Primary care practitioners’ experiences of peri/menopause help-seeking among ethnic minority women
MacLellan J., Dixon S., Bi S., Toye F., McNiven A.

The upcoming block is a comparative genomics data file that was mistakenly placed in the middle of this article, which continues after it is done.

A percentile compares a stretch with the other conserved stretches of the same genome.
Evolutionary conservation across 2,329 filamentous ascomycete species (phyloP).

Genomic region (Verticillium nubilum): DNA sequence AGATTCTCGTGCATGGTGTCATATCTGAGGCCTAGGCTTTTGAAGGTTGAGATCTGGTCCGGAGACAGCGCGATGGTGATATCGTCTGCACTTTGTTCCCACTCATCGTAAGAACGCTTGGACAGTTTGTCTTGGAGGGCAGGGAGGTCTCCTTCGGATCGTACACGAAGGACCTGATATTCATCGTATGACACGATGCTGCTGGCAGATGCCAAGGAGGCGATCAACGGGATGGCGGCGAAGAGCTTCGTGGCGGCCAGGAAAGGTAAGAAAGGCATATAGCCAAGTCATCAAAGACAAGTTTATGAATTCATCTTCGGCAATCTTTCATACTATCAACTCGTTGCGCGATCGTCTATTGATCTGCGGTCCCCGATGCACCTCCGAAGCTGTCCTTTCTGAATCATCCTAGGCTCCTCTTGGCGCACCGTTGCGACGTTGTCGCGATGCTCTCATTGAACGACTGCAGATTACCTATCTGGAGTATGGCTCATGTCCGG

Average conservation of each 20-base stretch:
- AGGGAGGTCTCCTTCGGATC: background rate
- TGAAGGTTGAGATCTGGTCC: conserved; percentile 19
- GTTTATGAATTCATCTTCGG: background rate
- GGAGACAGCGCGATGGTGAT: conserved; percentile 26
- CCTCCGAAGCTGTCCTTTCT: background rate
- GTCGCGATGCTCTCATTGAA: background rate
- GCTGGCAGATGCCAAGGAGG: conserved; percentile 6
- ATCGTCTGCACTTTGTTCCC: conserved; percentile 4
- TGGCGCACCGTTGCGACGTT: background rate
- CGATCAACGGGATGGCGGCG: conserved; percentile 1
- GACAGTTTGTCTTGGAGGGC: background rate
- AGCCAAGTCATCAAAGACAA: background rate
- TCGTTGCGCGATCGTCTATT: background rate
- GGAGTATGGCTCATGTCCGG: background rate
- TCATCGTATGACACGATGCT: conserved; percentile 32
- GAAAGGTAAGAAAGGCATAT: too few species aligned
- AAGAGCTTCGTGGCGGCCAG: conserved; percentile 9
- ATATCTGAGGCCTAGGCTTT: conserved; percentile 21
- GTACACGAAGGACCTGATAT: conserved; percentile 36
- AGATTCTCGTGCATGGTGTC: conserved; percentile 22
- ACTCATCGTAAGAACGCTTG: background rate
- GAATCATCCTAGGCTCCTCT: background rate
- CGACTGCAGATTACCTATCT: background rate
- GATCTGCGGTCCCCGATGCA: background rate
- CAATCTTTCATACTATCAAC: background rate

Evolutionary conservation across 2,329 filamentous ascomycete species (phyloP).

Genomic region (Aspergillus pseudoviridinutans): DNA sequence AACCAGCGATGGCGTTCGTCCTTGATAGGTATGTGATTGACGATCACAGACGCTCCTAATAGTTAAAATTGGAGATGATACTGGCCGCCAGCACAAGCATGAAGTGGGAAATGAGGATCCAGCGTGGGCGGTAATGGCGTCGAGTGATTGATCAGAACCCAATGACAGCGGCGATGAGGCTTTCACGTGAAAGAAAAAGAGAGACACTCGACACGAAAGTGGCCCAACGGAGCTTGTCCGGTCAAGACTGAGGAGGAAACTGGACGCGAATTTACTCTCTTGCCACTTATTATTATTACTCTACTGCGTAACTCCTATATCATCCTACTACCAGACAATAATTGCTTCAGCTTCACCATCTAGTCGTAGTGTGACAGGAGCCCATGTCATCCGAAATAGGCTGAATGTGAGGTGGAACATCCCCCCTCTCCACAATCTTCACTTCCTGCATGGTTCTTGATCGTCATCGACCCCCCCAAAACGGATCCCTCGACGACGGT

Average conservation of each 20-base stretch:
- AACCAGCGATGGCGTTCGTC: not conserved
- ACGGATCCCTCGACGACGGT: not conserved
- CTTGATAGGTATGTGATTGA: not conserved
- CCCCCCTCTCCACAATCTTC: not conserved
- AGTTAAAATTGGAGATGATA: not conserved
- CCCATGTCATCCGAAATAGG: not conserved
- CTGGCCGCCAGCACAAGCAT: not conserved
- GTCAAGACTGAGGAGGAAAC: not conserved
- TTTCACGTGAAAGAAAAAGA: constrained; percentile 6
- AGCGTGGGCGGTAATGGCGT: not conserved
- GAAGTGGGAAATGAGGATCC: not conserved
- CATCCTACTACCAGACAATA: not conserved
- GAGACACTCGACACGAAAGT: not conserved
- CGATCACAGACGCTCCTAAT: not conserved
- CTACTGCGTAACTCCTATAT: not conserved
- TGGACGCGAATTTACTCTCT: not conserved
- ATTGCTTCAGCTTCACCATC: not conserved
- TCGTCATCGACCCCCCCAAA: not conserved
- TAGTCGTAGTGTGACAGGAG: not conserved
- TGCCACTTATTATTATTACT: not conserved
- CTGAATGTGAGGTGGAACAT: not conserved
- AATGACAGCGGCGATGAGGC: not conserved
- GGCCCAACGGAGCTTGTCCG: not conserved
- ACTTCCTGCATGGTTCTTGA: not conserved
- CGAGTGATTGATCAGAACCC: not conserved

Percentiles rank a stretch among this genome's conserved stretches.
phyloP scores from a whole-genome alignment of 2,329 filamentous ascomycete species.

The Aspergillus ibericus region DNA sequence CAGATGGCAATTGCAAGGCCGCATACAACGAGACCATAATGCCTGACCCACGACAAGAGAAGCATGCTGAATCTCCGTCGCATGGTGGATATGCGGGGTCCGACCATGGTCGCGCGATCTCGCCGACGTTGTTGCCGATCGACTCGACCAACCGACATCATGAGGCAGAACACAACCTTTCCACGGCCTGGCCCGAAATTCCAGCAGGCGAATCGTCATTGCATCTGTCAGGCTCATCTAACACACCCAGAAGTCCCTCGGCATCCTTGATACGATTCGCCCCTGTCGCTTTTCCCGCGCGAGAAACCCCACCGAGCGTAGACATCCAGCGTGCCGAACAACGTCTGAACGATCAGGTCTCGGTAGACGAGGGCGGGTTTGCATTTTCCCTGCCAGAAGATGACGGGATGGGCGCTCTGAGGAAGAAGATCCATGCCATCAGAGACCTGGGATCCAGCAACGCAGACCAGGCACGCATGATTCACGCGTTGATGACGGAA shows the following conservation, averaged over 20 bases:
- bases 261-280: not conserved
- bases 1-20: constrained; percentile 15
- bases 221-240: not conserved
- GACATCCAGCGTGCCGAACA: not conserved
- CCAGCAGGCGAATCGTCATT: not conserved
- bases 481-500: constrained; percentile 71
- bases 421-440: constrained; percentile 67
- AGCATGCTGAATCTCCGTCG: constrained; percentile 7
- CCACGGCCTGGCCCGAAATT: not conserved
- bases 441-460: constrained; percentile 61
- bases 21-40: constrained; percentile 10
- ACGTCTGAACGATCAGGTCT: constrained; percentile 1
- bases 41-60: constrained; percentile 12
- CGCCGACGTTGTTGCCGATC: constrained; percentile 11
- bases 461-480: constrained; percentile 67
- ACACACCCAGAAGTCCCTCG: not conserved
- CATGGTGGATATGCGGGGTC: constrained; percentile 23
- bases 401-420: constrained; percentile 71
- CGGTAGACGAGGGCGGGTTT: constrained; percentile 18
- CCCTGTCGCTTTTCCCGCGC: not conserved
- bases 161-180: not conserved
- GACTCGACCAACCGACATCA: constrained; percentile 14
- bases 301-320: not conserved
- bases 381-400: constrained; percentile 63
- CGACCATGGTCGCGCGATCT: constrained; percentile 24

Background: Each woman’s experience of the peri/menopause is individual and unique. Research shows ethnic minority women often have different experiences from their white peers, and these are not being considered in conversations about the menopause. Ethnic minority women already face barriers to help-seeking in primary care, and clinicians have expressed challenges in cross cultural communication including the risk that ethnic minority women’s peri/menopause health needs are not being met. Aim: To explore primary care practitioners’ experiences of peri/menopause help-seeking among ethnic minority women. Design and setting: Qualitative study design in the primary care setting of England, with PPI consultations. Methods: We sampled 46 primary care practitioners across 35 practices in England. Using an exploratory approach, we conducted online/telephone interviews and analysed the data thematically. We presented our findings to three groups of ethnic minority women, to inform our interpretation of the data. Results: Practitioners described lack of awareness of peri/menopause among many ethnic minority women which they felt impacted their help-seeking and communication of their symptoms. Cultural expressions of embodied experiences could offer challenges to practitioners to ‘join the dots’ and interpret experiences through a holistic menopause care lens. Our groups of ethnic minority women illustrated the practitioner findings with examples from their own experiences. Conclusion: There is need for increased awareness and trustworthy information resources to help ethnic minority women prepare for the menopause, and clinicians to recognise their experiences and offer support. This could improve women’s immediate quality of life and potentially reduce future disease risk.